Angela Merkel is hoping that a proposal for more reception centers in areas where refugees land at Europe’s external borders will ease the influx into Germany. Unfortunately, it’s unlikely to happen anytime soon.
Jean Asselborn generally views the world through the sober lens of a diplomat. The Luxembourg politician is one of Europe’s longest-serving foreign ministers and his country currently holds the six-month rotating presidency of the European Union. A short while ago, however, during a visit to the Greek island of Lesbos, Asselborn lost his composure.
Thousands of migrants are setting off from Turkey to Lesbos each day, families with children included. Yet despite the efforts made by the Greeks, there is still a lack of pretty much everything: toilets, rest areas, private sphere. “If I were the father of a family, would I have confidence here that I was in good hands with the EU authorities?” Asselborn wondered aloud.
Lesbos and other such hotspots are a significant focus of efforts by the European Commission and German Chancellor Angela Merkel to find a solution to the refugee crisis. They would like to establish initial reception centers where refugees will not only be registered, but also housed until a cursory review is conducted to determine whether they might qualify for asylum or protection under the Geneva Convention on refugees.
Under the second part of the plan, refugees from countries with an average EU-wide asylum recognition rate of 75 percent would then be distributed among the rest of the member states. The others would face deportation.
If the plan were to go through, it would be a success, especially for Merkel because it would slow the flow of refugees toward Germany. Unfortunately for her, though, the plan isn’t yet working. And those, lilke Asselborn, who have seen the conditions on Lesbos first hand, are left with the concern that refugees will not see these facilities as the start of a new life in Europe. Rather, they will likely see the centers as a dead-end.
“The hotspots can only work if we have fair distribution of refugees within Europe,” says European Parliament President Martin Schulz of Germany. An “EU that disintegrates into its component parts” will not be able to handle the refugee crisis, he says.
A Lack of Unity
That becomes clear at the hotspots. The primary problem is that there is currently no unity in the EU regarding what tasks the centers should handle. Leading European politicians don’t share Merkel’s idea — chief among them is Italian Prime Minister Matteo Renzi and his interior minister, Angelino Alfano. The two feel that Italy has already done its share in registering refugees, particularly on the island of Lampedusa.
Renzi isn’t even considering the idea of caring for tens of thousands of refugees for weeks on end until it is clear whether they can stay in Europe or not, especially not without aid from the EU. “Italy is ready for hotspots,” he said back in September, “but Europe has to redistribute the migrants.”
During a recent meeting of a small group of European officials, including French Prime Minister Manuel Valls, Renzi bluntly stated that, if necessary, he would simply send refugees north.
Renzi’s obstructionism has not gone unnoticed in Berlin, and it was no coincidence that no representative of Italy was invited to a meeting in Brussels on Oct. 25 of countries along the so-called West Balkan route, the path that most refugees are now taking as they make their way from Turkey to Germany. Renzi saw the lack of an invitation as an affront. The official line in Berlin was that Italy is not located along the route, but at the same time, sources said they wanted to send the message that Italy hasn’t done enough to help manage the crisis.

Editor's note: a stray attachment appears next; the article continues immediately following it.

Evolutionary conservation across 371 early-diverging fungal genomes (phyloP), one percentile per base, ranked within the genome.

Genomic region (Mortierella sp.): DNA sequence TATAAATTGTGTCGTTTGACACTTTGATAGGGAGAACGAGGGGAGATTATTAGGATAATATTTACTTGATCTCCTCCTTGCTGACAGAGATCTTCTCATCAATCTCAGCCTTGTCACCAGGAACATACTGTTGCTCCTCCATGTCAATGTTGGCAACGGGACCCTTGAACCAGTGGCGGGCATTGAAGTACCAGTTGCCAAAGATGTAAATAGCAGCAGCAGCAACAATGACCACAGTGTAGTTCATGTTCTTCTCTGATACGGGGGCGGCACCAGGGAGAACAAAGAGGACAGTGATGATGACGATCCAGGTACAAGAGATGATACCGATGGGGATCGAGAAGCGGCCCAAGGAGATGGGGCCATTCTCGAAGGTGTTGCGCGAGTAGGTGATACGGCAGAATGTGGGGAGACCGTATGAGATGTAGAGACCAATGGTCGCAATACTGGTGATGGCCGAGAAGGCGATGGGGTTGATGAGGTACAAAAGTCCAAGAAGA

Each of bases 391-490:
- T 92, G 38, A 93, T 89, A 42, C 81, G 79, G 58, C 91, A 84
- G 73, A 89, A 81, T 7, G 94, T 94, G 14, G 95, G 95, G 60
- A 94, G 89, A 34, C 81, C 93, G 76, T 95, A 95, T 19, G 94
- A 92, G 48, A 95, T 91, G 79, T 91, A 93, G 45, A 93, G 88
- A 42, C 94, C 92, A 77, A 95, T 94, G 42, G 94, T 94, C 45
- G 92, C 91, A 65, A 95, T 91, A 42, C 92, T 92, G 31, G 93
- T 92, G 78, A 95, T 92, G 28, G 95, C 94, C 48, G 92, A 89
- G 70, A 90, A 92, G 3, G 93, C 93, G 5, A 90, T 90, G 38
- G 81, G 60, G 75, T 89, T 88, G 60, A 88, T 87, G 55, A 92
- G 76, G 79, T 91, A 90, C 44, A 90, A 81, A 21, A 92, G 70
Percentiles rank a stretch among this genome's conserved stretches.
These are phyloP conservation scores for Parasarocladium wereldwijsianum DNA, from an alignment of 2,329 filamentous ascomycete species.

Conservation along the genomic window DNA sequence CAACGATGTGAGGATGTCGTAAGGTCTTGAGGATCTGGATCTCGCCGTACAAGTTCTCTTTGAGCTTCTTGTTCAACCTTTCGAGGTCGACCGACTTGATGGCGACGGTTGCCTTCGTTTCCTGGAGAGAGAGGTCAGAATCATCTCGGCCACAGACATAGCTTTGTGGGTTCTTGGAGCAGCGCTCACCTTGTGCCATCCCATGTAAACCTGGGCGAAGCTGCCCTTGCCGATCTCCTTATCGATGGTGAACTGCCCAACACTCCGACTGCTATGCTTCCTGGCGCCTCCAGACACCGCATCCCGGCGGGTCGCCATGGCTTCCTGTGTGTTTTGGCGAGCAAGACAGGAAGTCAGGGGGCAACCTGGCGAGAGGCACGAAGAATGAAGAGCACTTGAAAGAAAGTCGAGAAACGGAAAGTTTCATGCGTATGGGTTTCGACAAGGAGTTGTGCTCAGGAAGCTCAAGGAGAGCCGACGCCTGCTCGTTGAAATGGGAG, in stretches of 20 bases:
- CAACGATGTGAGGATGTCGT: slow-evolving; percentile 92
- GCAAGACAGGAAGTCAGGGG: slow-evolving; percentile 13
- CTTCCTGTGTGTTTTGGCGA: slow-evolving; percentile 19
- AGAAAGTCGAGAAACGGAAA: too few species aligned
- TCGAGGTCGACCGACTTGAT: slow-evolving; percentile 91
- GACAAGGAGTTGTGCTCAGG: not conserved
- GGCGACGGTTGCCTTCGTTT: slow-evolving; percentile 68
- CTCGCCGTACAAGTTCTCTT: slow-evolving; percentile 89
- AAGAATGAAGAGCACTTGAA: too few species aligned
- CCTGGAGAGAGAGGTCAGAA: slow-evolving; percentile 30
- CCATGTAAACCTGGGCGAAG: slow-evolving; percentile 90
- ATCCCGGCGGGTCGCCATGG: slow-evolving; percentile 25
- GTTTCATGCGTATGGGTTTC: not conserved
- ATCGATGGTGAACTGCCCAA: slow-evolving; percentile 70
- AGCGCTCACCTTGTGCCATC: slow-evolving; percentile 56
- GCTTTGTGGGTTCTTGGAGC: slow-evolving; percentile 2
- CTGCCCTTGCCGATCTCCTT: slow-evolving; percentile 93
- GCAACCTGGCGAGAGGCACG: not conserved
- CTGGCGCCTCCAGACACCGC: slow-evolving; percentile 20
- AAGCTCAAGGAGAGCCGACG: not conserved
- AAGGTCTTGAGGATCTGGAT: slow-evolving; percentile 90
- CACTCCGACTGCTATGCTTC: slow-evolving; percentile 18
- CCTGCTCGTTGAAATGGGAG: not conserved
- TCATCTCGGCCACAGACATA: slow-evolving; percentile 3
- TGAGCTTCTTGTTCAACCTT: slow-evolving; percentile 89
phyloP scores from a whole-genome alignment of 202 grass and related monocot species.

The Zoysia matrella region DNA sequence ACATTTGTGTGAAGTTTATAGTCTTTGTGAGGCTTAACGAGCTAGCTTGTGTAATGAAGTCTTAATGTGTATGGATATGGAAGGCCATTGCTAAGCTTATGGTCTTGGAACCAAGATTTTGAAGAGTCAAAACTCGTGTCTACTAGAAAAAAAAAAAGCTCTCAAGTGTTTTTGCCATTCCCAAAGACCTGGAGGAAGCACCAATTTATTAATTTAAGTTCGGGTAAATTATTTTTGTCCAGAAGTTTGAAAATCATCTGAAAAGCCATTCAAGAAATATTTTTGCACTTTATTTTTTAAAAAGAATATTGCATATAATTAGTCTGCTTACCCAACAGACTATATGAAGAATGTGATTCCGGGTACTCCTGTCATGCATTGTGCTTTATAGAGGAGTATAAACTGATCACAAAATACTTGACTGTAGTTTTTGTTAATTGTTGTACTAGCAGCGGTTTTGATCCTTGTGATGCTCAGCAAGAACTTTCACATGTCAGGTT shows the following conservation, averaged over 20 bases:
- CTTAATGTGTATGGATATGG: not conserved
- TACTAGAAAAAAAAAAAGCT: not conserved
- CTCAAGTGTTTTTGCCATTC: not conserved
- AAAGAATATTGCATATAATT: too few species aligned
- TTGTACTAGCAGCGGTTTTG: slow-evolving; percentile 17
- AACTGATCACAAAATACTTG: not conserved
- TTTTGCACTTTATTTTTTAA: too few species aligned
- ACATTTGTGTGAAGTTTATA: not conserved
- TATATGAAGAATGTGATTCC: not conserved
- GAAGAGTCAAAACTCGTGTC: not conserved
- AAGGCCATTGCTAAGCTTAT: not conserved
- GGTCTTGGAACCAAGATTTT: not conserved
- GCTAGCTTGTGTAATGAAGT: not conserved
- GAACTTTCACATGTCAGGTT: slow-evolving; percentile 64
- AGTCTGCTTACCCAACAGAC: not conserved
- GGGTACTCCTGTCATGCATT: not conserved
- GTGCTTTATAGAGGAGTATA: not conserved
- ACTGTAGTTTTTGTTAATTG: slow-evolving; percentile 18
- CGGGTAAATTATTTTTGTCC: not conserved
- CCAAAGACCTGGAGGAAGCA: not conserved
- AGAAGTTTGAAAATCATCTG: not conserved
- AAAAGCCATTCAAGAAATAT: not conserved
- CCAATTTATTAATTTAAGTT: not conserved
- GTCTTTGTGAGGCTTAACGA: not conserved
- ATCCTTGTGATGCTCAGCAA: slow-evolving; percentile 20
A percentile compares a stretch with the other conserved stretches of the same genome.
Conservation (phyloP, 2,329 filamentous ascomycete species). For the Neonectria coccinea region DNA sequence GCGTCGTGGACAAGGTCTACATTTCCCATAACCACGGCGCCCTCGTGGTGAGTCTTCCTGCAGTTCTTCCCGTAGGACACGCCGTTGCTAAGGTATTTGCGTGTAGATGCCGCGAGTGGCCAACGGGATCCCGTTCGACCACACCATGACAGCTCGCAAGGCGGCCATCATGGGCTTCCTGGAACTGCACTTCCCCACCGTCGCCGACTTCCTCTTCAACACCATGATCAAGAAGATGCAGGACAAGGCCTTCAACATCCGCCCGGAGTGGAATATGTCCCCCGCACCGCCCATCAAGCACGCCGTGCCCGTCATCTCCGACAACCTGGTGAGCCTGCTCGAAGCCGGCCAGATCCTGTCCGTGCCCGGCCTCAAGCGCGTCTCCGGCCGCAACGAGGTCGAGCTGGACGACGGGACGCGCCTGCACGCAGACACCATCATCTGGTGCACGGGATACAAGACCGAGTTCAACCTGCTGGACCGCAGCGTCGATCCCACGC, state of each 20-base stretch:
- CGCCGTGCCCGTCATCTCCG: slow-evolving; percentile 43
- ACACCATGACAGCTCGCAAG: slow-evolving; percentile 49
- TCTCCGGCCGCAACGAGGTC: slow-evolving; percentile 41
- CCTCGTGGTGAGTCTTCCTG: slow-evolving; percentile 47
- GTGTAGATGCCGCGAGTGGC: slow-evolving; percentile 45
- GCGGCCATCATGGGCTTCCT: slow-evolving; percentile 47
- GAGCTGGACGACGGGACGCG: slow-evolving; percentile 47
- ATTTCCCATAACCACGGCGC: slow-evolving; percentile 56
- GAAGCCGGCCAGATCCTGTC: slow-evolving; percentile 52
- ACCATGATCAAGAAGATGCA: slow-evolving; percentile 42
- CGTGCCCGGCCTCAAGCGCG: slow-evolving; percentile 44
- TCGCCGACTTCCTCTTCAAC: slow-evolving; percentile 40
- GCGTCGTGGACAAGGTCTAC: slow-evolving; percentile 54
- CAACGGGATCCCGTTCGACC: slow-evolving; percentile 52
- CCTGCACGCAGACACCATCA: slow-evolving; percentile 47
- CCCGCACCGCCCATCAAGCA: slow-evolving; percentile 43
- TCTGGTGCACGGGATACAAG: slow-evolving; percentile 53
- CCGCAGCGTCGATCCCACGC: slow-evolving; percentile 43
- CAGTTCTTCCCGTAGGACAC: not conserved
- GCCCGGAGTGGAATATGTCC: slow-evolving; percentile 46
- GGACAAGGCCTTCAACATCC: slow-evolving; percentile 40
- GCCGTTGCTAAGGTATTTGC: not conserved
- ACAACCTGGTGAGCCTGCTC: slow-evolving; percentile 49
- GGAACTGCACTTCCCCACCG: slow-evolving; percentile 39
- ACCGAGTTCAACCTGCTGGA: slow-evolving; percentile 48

It’s questionable whether things are going any better in Greece. The country is still suffering considerable hardship and although the number of refugees traveling across the Mediterranean to Italy has decreased significantly, the influx coming into Greece on their way along the Balkan route to Germany has not slowed. In order to handle the crowds, four new hotspots are to be created on Greek islands located close to the Turkish coast later this month. The country is currently receiving aid from Germany, including 12 devices worth €200,000 used to collect refugees’ fingerprints during registration. In addition, Germany’s federal police have deployed around 300 officials this year as part of the European border agency Frontex.
‘A Community Task’
But in order to support countries like Greece in the construction and operation of accommodations that can handle up to 50,000 refugees, European Parliament President Schulz is calling for EU aid. “Those who are securing the EU’s external borders are taking over a community task. That’s why it is only logical that they receive financial and staffing assistance from the EU.”
But it’s right at these hotspots where the first problems start to develop. Often, the refugees put greater faith in the dubious tips provided to them by the human-traffickers than in the information they are provided by EU staff. And, unfortunately, the smugglers have been spreading fears that the migrants will simply be deported once they arrive in the centers. This is keeping many from submitting asylum applications there.
The biggest problem, however, is the lack of a clear answer to the question as to what happens to refugees who have little chance of remaining in Europe. How will these people be prevented from heading towards Germany on their own?
“It’s a delicate issue,” says one high-ranking EU official. “After all, the Greek government doesn’t want to be accused of putting migrants in internment camps.”
Indeed, refugees attempting to escape from fenced-in camps is the one image that has yet to plague this European refugee crisis.